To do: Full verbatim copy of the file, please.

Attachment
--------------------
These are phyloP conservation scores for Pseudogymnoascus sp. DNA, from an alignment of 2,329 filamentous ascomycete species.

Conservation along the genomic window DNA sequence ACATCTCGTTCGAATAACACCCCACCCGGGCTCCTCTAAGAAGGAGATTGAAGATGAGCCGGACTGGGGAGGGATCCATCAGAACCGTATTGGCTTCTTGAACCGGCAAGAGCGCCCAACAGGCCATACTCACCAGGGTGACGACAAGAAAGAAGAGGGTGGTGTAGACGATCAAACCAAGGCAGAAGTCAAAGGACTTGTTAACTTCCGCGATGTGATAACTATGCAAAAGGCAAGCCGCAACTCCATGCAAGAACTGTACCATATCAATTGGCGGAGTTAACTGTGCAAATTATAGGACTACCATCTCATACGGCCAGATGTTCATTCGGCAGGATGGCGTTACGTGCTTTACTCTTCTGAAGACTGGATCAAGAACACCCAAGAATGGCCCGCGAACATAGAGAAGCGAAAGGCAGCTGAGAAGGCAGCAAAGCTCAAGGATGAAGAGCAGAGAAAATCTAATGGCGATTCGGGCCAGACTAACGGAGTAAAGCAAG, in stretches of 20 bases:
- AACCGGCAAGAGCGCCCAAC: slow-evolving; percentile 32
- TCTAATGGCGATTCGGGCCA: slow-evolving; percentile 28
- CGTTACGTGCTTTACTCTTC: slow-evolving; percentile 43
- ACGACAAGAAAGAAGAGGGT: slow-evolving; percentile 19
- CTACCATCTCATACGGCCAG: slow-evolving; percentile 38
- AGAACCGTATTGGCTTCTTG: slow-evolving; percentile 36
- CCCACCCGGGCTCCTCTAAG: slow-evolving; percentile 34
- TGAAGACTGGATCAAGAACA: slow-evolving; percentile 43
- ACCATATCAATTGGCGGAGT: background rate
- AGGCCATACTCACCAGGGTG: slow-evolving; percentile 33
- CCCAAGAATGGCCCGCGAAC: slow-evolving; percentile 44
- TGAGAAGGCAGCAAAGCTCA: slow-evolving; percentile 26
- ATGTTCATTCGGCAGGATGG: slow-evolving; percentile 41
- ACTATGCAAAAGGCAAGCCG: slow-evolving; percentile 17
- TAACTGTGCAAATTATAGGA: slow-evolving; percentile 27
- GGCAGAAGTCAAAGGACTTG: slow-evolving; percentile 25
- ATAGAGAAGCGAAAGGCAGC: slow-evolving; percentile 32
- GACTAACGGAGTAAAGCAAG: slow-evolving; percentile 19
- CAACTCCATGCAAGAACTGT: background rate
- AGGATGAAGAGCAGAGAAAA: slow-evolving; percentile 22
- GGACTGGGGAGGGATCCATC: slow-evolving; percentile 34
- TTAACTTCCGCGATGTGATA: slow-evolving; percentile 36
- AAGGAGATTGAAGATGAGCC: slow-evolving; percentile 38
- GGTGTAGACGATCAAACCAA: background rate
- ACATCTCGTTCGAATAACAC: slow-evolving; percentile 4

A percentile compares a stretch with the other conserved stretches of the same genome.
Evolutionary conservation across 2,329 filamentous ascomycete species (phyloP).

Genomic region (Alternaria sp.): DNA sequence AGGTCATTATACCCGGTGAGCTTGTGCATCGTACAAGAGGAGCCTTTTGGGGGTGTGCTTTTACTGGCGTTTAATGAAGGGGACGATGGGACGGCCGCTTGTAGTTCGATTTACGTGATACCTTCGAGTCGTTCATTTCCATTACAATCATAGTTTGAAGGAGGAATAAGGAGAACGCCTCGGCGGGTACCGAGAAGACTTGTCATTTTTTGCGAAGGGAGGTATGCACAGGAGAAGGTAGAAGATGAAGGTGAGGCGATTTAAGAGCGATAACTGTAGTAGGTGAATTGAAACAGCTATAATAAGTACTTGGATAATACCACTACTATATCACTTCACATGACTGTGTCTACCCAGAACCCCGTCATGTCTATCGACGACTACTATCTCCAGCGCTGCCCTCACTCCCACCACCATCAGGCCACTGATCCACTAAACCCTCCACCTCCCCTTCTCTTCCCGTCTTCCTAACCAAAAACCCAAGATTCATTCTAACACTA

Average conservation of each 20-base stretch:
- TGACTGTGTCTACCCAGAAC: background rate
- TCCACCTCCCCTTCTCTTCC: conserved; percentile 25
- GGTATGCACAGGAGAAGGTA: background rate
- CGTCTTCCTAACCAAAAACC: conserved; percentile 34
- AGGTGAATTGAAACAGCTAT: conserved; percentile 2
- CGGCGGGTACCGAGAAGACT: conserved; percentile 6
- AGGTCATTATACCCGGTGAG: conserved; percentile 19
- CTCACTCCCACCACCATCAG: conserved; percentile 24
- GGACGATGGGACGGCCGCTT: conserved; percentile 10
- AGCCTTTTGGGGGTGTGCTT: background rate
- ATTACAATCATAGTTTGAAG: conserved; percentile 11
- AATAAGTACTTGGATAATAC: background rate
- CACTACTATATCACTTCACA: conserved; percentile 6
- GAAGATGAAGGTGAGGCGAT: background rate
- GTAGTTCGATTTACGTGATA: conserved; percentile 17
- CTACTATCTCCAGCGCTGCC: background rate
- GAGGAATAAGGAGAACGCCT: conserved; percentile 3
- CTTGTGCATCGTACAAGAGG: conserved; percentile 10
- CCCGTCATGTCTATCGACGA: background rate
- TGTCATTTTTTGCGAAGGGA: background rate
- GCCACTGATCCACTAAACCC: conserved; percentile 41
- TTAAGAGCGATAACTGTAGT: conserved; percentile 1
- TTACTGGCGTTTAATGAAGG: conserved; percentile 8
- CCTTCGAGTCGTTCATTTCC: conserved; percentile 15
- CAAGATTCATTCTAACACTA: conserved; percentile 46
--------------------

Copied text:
These are phyloP conservation scores for Pseudogymnoascus sp. DNA, from an alignment of 2,329 filamentous ascomycete species.

Conservation along the genomic window DNA sequence ACATCTCGTTCGAATAACACCCCACCCGGGCTCCTCTAAGAAGGAGATTGAAGATGAGCCGGACTGGGGAGGGATCCATCAGAACCGTATTGGCTTCTTGAACCGGCAAGAGCGCCCAACAGGCCATACTCACCAGGGTGACGACAAGAAAGAAGAGGGTGGTGTAGACGATCAAACCAAGGCAGAAGTCAAAGGACTTGTTAACTTCCGCGATGTGATAACTATGCAAAAGGCAAGCCGCAACTCCATGCAAGAACTGTACCATATCAATTGGCGGAGTTAACTGTGCAAATTATAGGACTACCATCTCATACGGCCAGATGTTCATTCGGCAGGATGGCGTTACGTGCTTTACTCTTCTGAAGACTGGATCAAGAACACCCAAGAATGGCCCGCGAACATAGAGAAGCGAAAGGCAGCTGAGAAGGCAGCAAAGCTCAAGGATGAAGAGCAGAGAAAATCTAATGGCGATTCGGGCCAGACTAACGGAGTAAAGCAAG, in stretches of 20 bases:
- AACCGGCAAGAGCGCCCAAC: slow-evolving; percentile 32
- TCTAATGGCGATTCGGGCCA: slow-evolving; percentile 28
- CGTTACGTGCTTTACTCTTC: slow-evolving; percentile 43
- ACGACAAGAAAGAAGAGGGT: slow-evolving; percentile 19
- CTACCATCTCATACGGCCAG: slow-evolving; percentile 38
- AGAACCGTATTGGCTTCTTG: slow-evolving; percentile 36
- CCCACCCGGGCTCCTCTAAG: slow-evolving; percentile 34
- TGAAGACTGGATCAAGAACA: slow-evolving; percentile 43
- ACCATATCAATTGGCGGAGT: background rate
- AGGCCATACTCACCAGGGTG: slow-evolving; percentile 33
- CCCAAGAATGGCCCGCGAAC: slow-evolving; percentile 44
- TGAGAAGGCAGCAAAGCTCA: slow-evolving; percentile 26
- ATGTTCATTCGGCAGGATGG: slow-evolving; percentile 41
- ACTATGCAAAAGGCAAGCCG: slow-evolving; percentile 17
- TAACTGTGCAAATTATAGGA: slow-evolving; percentile 27
- GGCAGAAGTCAAAGGACTTG: slow-evolving; percentile 25
- ATAGAGAAGCGAAAGGCAGC: slow-evolving; percentile 32
- GACTAACGGAGTAAAGCAAG: slow-evolving; percentile 19
- CAACTCCATGCAAGAACTGT: background rate
- AGGATGAAGAGCAGAGAAAA: slow-evolving; percentile 22
- GGACTGGGGAGGGATCCATC: slow-evolving; percentile 34
- TTAACTTCCGCGATGTGATA: slow-evolving; percentile 36
- AAGGAGATTGAAGATGAGCC: slow-evolving; percentile 38
- GGTGTAGACGATCAAACCAA: background rate
- ACATCTCGTTCGAATAACAC: slow-evolving; percentile 4

A percentile compares a stretch with the other conserved stretches of the same genome.
Evolutionary conservation across 2,329 filamentous ascomycete species (phyloP).

Genomic region (Alternaria sp.): DNA sequence AGGTCATTATACCCGGTGAGCTTGTGCATCGTACAAGAGGAGCCTTTTGGGGGTGTGCTTTTACTGGCGTTTAATGAAGGGGACGATGGGACGGCCGCTTGTAGTTCGATTTACGTGATACCTTCGAGTCGTTCATTTCCATTACAATCATAGTTTGAAGGAGGAATAAGGAGAACGCCTCGGCGGGTACCGAGAAGACTTGTCATTTTTTGCGAAGGGAGGTATGCACAGGAGAAGGTAGAAGATGAAGGTGAGGCGATTTAAGAGCGATAACTGTAGTAGGTGAATTGAAACAGCTATAATAAGTACTTGGATAATACCACTACTATATCACTTCACATGACTGTGTCTACCCAGAACCCCGTCATGTCTATCGACGACTACTATCTCCAGCGCTGCCCTCACTCCCACCACCATCAGGCCACTGATCCACTAAACCCTCCACCTCCCCTTCTCTTCCCGTCTTCCTAACCAAAAACCCAAGATTCATTCTAACACTA

Average conservation of each 20-base stretch:
- TGACTGTGTCTACCCAGAAC: background rate
- TCCACCTCCCCTTCTCTTCC: conserved; percentile 25
- GGTATGCACAGGAGAAGGTA: background rate
- CGTCTTCCTAACCAAAAACC: conserved; percentile 34
- AGGTGAATTGAAACAGCTAT: conserved; percentile 2
- CGGCGGGTACCGAGAAGACT: conserved; percentile 6
- AGGTCATTATACCCGGTGAG: conserved; percentile 19
- CTCACTCCCACCACCATCAG: conserved; percentile 24
- GGACGATGGGACGGCCGCTT: conserved; percentile 10
- AGCCTTTTGGGGGTGTGCTT: background rate
- ATTACAATCATAGTTTGAAG: conserved; percentile 11
- AATAAGTACTTGGATAATAC: background rate
- CACTACTATATCACTTCACA: conserved; percentile 6
- GAAGATGAAGGTGAGGCGAT: background rate
- GTAGTTCGATTTACGTGATA: conserved; percentile 17
- CTACTATCTCCAGCGCTGCC: background rate
- GAGGAATAAGGAGAACGCCT: conserved; percentile 3
- CTTGTGCATCGTACAAGAGG: conserved; percentile 10
- CCCGTCATGTCTATCGACGA: background rate
- TGTCATTTTTTGCGAAGGGA: background rate
- GCCACTGATCCACTAAACCC: conserved; percentile 41
- TTAAGAGCGATAACTGTAGT: conserved; percentile 1
- TTACTGGCGTTTAATGAAGG: conserved; percentile 8
- CCTTCGAGTCGTTCATTTCC: conserved; percentile 15
- CAAGATTCATTCTAACACTA: conserved; percentile 46